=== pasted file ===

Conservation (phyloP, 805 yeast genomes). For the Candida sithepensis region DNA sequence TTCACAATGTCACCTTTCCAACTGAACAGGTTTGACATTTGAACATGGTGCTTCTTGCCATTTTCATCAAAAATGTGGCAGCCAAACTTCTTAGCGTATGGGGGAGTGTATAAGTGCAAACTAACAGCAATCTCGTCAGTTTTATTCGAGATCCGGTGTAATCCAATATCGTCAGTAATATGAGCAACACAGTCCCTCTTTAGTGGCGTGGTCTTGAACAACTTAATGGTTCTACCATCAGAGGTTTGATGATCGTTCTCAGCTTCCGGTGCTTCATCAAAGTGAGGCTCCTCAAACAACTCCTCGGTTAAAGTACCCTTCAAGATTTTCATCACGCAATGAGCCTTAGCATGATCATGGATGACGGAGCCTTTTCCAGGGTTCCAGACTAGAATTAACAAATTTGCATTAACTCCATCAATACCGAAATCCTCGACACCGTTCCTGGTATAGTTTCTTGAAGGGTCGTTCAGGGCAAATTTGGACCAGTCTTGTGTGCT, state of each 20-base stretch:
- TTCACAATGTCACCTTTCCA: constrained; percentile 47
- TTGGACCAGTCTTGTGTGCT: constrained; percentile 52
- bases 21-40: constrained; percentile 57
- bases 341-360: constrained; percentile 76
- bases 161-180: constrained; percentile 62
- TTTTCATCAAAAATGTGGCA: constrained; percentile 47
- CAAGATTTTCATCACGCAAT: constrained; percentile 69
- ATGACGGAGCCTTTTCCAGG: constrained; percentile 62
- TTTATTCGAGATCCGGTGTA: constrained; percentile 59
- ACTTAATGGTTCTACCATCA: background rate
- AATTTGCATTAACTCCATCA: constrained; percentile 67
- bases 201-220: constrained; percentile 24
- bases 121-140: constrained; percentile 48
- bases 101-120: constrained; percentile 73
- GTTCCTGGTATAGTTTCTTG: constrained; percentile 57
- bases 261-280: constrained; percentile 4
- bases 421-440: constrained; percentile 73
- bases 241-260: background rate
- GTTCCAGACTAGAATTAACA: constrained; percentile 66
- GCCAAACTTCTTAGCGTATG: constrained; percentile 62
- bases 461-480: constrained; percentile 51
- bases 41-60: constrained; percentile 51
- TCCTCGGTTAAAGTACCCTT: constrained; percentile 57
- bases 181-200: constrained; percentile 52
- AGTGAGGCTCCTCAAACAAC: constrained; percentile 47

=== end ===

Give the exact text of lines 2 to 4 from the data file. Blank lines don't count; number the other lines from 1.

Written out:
- TTCACAATGTCACCTTTCCA: constrained; percentile 47
- TTGGACCAGTCTTGTGTGCT: constrained; percentile 52
- bases 21-40: constrained; percentile 57